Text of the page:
Living

Tollberg wants to get back to major leagues

TAMPA

Shadows moved across the baseball field at the University of Tampa as the late afternoon daylight faded. Brian Tollberg continued to throw. In two days he would pitch to a handful of hitters from the school’s baseball team in front of major league scouts. No bullpen session. Tollberg was going to stand on the mound, throw all his pitches and let them fly for the scouts.

“That way they can really see what I have,” Tollberg said.

How many scouts were expected? Two, maybe.

Tollberg heard as many as eight.

“Hey,” Tollberg said, “if only one shows up, I’ll throw just as hard for him as I would for a dozen.”

Tollberg is 36 now, nearly two years removed from his last major league spring training camp. First he retired. Then he reconsidered.

Now, the Manatee High graduate wants back in.

“I feel I have something left in the tank,” Tollberg said. “I never forgot how to pitch. It’s just a matter of letting people know I’m still interested in the game. I still have a passion for it.”

Tollberg owns an Edible Arrangements franchise in Tampa, not far from the University of Tampa campus. You can find him at the UT baseball field most days pitching to David Caveda, a Tampa attorney who serves as Tollberg’s catcher and confidant as the pitcher tries to find his way to a major league spring training camp.

The last one was with the Toronto Blue Jays in Dunedin during the spring of 2007. Tollberg had earned a spot with the Toronto Blue Jays’ Triple-A team with no guarantee of being called up to the majors that season. He was 34, a veteran of four major league seasons from 2000 to 2003 with the San Diego Padres.

He won his first two big league starts in June 2000 and was named the National League player of the week. Not a bad debut for a 27-year-old pitcher who spent time in an independent league while he worked toward achieving his big league dream.

Tollberg pitched in 53 major league games, starting 52. He won 15 and lost 16. He was teammates with Hall of Famer Tony Gwynn and future Fall of Famers Trevor Hoffman and Rickey Henderson. He has his memories.

The thought of returning to Triple A didn’t appeal to him. So he asked for and was granted his release.

“One of the worst days of my life,” Tollberg said.

He threw himself into his new business and became a baseball fan. But he had trouble sitting through games.

Last spring Tollberg found himself making a delivery to the New York Yankees complex in Tampa. He watched the pitchers go through a series of fielding drills. He recognized a few as ex-teammates.

“I thought, ‘You know what? I can still do that,’” Tollberg said.

So he went looking for his glove and someone to throw to.

Tollberg visited a former pitching coach with the Sarasota Reds.

He flew to Los Angeles to see Tom House, now serving as the pitching coach at USC. House liked the life on Tollberg’s pitches. House told Tollberg he could still get outs against major league hitters.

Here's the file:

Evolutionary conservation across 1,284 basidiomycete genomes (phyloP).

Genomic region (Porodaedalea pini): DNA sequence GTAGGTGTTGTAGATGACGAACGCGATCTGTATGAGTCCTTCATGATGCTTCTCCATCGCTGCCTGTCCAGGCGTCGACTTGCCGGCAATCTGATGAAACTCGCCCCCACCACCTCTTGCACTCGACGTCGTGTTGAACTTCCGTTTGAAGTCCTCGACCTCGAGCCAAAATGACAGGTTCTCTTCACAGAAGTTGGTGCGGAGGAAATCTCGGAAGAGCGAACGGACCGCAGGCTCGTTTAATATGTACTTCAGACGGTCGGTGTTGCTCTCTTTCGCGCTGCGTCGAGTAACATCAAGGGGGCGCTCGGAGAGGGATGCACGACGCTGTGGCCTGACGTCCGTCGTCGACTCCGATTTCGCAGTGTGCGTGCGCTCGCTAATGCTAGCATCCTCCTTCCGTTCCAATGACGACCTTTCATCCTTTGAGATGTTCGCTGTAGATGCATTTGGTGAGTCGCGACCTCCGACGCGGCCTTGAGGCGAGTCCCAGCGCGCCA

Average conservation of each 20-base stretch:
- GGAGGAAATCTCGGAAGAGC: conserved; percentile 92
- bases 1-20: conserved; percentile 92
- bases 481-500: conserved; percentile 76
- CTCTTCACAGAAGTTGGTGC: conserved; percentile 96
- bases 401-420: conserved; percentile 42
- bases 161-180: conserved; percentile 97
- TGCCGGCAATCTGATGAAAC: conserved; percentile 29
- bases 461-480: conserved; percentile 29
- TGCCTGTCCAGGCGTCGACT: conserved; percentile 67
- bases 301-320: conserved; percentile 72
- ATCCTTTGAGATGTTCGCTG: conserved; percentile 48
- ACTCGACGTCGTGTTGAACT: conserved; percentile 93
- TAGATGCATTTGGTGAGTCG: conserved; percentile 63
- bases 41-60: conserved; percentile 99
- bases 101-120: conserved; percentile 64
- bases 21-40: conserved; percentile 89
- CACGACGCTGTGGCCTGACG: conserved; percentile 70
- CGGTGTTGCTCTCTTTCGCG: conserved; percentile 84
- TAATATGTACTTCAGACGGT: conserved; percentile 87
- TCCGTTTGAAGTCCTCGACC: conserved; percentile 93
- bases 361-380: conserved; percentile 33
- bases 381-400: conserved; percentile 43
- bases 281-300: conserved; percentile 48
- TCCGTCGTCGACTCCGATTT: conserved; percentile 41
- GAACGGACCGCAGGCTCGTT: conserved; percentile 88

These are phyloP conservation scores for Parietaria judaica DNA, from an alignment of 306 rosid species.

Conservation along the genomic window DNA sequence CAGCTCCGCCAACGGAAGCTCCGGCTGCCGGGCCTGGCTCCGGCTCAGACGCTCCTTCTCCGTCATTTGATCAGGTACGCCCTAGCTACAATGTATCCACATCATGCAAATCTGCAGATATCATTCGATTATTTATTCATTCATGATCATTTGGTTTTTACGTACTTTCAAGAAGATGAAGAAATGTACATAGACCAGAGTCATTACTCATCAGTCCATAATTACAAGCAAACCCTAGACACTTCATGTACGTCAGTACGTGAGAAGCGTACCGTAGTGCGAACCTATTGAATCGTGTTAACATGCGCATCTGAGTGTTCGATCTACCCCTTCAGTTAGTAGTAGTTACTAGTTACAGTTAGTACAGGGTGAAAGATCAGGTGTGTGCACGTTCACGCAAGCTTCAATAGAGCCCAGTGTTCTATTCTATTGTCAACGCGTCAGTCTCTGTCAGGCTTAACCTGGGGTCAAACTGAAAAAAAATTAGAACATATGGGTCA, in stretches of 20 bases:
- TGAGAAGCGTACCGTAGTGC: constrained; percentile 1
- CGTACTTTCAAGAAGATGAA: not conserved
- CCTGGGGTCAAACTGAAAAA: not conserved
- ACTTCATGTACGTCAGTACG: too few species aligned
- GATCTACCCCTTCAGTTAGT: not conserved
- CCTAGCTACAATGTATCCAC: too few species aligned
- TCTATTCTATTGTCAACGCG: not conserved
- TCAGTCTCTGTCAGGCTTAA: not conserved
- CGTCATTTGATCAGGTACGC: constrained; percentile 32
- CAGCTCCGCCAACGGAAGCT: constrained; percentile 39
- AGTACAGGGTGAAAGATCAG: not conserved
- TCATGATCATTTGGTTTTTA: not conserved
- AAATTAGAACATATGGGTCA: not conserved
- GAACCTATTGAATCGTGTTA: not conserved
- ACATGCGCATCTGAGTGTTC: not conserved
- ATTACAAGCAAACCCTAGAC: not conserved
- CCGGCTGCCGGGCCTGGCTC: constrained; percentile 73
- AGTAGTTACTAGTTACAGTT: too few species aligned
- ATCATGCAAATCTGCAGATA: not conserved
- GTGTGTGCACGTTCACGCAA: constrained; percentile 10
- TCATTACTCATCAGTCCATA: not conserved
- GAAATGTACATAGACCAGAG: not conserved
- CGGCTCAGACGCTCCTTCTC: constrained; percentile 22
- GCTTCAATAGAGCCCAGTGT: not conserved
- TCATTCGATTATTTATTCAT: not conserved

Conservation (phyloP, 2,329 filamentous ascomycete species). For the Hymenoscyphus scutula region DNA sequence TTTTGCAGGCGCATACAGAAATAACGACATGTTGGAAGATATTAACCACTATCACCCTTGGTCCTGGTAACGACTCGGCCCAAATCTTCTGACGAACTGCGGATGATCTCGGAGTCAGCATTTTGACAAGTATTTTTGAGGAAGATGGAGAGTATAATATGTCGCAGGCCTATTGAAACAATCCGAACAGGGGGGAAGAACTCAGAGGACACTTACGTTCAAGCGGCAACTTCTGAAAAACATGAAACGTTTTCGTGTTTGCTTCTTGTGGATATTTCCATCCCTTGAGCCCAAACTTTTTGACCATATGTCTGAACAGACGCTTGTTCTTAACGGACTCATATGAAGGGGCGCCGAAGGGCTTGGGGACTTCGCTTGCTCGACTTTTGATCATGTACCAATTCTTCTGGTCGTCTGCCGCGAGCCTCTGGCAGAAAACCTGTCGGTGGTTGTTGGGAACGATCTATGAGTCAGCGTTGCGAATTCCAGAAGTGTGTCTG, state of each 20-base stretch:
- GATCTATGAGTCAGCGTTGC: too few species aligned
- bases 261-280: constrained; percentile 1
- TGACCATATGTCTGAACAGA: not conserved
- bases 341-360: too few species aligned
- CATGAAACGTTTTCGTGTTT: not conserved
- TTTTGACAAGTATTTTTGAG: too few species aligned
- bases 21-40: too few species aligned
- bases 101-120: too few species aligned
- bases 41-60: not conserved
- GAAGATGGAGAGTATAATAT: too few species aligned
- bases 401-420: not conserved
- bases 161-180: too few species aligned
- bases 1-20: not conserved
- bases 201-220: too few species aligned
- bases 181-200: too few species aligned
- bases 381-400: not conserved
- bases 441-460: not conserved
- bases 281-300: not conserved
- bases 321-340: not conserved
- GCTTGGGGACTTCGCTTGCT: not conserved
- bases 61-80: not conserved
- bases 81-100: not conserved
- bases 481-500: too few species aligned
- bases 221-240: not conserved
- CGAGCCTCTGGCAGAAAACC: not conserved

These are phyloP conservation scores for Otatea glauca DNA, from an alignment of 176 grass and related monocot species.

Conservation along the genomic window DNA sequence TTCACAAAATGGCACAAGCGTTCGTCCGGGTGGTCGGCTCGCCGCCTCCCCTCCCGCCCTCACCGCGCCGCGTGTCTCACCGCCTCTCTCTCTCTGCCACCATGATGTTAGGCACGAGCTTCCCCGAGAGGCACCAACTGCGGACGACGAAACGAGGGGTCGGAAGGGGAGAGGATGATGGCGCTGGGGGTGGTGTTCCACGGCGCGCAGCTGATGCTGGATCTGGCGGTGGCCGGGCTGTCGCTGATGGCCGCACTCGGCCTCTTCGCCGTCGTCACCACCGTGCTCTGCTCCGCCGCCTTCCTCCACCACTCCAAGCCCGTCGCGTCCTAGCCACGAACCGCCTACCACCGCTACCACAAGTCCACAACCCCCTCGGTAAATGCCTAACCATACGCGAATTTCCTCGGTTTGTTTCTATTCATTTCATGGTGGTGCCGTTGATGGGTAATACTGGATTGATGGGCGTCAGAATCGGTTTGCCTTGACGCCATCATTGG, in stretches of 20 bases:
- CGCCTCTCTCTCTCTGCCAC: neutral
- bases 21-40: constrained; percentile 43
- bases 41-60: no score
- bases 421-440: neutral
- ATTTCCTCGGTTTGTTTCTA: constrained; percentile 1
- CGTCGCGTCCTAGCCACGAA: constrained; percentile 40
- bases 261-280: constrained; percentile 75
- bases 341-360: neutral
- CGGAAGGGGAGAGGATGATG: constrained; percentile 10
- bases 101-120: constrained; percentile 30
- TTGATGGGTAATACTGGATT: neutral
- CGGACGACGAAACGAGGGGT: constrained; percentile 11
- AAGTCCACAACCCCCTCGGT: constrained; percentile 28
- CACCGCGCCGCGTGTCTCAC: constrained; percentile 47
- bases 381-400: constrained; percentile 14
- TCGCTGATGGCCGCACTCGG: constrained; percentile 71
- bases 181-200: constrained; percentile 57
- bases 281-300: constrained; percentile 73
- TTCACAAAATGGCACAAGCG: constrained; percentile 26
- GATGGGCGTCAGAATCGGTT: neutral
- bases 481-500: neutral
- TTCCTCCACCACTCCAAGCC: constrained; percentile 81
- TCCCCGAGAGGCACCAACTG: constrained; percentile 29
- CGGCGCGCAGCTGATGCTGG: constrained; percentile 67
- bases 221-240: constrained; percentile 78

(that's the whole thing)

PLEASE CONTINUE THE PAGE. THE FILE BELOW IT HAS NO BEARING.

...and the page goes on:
Tollberg returned to Tampa, worked himself back into shape and traveled to New Jersey, where he joined the Somerset Patriots, a team in the independent Atlantic League. Tollberg pitched for Somerset in 2006. He spent the final month of the season with the Patriots and helped them win the league title.

Now, Tollberg is working the contacts he’s made in professional baseball, hoping to gain more than someone’s ear. He wants to return to the game he left — prematurely, he now thinks — nearly two years ago.

“Yeah, I’m two years older. Yeah, I have to prove myself. So what?” Tollberg said. “I’ve had to prove myself my whole career. I don’t expect anybody to hand me anything. I expect to start out in Triple A and prove myself.”

Tollberg’s passion to pitch still burns.

He can still feel the rush of standing on the mound in a major league ballpark, the baseball held tight in his right hand. He can still hear the crowd when he got a batter to swing at his pitch and bounce into a double play or lift a lazy fly ball to center field to end an inning. He knows very well the thrill of walking to the dugout while 45,000 cheer his effort.

“I don’t think I’ll ever have baseball out of my system,” Tollberg said. “I won’t be mad if I can get another three, four years.”

He won’t be mad if he doesn’t, either.

Baseball, with few exceptions, is a young man’s game. Teams look for young arms. The chance of a 36-year-old pitcher getting a shot with a big league club is slim, but you never know if you don’t try, right?

Tollberg is trying.

The sun sets on the Tampa skyline. Fans cheered a goal in a women’s soccer game played at Pepin Stadium, which is just beyond the right field fence.

Tollberg continued throwing to Caveda. Some major league scouts, he heard, were coming in a few days.

“If someone wants to give me an opportunity because they believe in me, great,” Tollberg said. “If they don’t, they don’t. I won’t hold a grudge.”

  Comments